FME (the largest employers organization in the Dutch technology industry), Koninklijke Metaalunie (the largest Dutch employers organization for SMEs in the metal industry) and Vereniging ION (the largest organization for Dutch surface treatment companies) are deeply concerned about the position of the surface treatment industry, and the technology companies that depend on it. A recent economic survey conducted by research and consultancy firm Panteia shows that there is a strong likelihood that hundreds of Dutch and thousands European companies will be forced to cease operations, resulting in the possible loss of hundred thousands of jobs.

Before the end of this year, the European Commission is expected to take a decision on the length of the so-called 'authorization period' of certain chemical substances used in various industries. The European Chemical Agency (ECHA) has recommended granting authorization periods of four and seven years for various applications of Chromium VI (hexavalent chromium).

The treatment of metals with Chromium VI is a step in the production process that can be carried out without authorization outside the EU. EU legislation allows for the unrestricted import of finished products like chrome-plated water taps, bicycle bells and treated aluminium. Component repairs and maintenance work on products previously treated with Chromium VI can be outsourced to non-EU countries. Submitting an application for Chromium VI authorization takes 2 years, and the subsequent ECHA assessment takes another 18 months. In addition to the extremely high authorization costs incurred by the applicant, customers may decide not to await a possible negative outcome of the procedure and may opt for suppliers not based in the EU. The EU is also in danger of missing out on investments by internationally operating companies, that need to decide if they want to invest millions of euros in factories in the EU or elsewhere. These companies want assurances that their factory will not suddenly lose its licence after four or seven years.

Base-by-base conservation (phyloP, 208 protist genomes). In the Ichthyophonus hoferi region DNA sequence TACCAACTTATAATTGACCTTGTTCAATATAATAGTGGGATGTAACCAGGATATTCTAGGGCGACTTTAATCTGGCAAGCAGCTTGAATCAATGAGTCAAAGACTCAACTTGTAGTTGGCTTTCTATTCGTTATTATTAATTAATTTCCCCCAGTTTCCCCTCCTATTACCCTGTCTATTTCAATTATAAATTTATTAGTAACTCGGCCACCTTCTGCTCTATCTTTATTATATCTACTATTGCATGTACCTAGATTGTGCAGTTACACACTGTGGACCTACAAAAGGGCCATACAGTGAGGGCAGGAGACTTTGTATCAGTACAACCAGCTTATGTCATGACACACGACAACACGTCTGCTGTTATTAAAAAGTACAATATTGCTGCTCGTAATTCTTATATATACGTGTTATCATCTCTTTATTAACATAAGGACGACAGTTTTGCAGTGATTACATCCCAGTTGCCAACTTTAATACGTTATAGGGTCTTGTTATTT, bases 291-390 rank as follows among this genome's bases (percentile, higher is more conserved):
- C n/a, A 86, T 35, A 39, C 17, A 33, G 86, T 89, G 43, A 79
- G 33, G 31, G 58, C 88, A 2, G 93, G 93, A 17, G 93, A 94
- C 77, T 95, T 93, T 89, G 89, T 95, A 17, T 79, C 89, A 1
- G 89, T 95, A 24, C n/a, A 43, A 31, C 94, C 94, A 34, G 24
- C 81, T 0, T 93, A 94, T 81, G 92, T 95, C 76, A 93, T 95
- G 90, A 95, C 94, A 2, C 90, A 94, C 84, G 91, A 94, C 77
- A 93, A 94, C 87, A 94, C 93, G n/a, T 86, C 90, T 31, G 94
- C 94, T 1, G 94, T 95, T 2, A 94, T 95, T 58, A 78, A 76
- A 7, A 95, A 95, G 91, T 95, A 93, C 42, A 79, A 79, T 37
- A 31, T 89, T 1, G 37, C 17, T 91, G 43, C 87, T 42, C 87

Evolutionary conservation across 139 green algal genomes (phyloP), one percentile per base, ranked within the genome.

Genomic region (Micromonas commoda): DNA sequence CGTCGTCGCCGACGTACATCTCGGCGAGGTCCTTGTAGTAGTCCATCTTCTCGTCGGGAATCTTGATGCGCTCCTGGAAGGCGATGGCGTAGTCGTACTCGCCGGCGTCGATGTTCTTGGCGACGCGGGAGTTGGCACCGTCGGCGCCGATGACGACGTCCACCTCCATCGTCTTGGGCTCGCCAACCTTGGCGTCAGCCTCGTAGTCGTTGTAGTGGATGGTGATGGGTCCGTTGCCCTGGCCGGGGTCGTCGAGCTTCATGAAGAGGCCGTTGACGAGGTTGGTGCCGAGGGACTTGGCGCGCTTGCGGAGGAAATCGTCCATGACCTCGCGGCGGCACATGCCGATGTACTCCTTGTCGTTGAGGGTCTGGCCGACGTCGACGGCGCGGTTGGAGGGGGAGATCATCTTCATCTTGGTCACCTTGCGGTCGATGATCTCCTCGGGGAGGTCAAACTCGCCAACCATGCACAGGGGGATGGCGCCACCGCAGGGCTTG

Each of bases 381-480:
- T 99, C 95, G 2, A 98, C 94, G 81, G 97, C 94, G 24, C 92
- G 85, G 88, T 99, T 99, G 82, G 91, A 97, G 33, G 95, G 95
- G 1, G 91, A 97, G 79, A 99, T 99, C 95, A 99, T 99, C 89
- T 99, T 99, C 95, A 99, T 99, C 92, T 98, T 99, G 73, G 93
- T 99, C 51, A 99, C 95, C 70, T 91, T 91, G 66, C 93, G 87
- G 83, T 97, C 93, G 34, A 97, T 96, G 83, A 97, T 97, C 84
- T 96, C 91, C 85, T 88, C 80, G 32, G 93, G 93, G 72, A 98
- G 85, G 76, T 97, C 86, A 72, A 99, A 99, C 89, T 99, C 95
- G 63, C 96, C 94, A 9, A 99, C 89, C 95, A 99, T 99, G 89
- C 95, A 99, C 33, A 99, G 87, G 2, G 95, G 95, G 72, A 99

FME, Koninklijke Metaalunie and Vereniging ION have sent an urgent letter requesting the European Commission not to adopt the ECHA recommendation, and to instead grant authorization periods of at least seven or twelve years. This may prevent the imminent loss of revenue for businesses in the Netherlands and other European countries.

Panteia has also calculated the economic impact of the Chromium VI authorization decision on all 28 EU member states. A seven-year authorization period may lead to the loss of approx. 95,000 jobs in the EU, rising to approx. 305,000 jobs if authorization is granted for a period of only four years. The industries involved do not expect that the European Commission will decide not to grant any Chromium VI authorization.

Although Chromium VI is a carcinogen, no alternatives are available for many applications. The industries involved are of the opinion that companies should replace Chromium VI if possible, but that authorization must be granted where necessary. Thanks to the current level of in-company expertise and close monitoring by government authorities, it is currently possible to work safely with Chromium VI compounds. The industry has learned from the mistakes of the past. However, the provisions of the existing REACH Regulation are causing companies to relocate these activities from the EU to countries with lower standards of awareness and monitoring. Koninklijke Metaalunie, Vereniging ION and FME are therefore advocating a change in policy. The REACH Regulation and occupational health and safety legislation should reward companies who wish to carry out these activities inside the EU. We need to prevent a situation where EU jobs and economic opportunities are lost, and EU environmental and occupational health and safety problems are ‘exported’ to other countries.

Voor de Nederlandse versie:

Below you find the results of the survey and the letter to the EU Commission.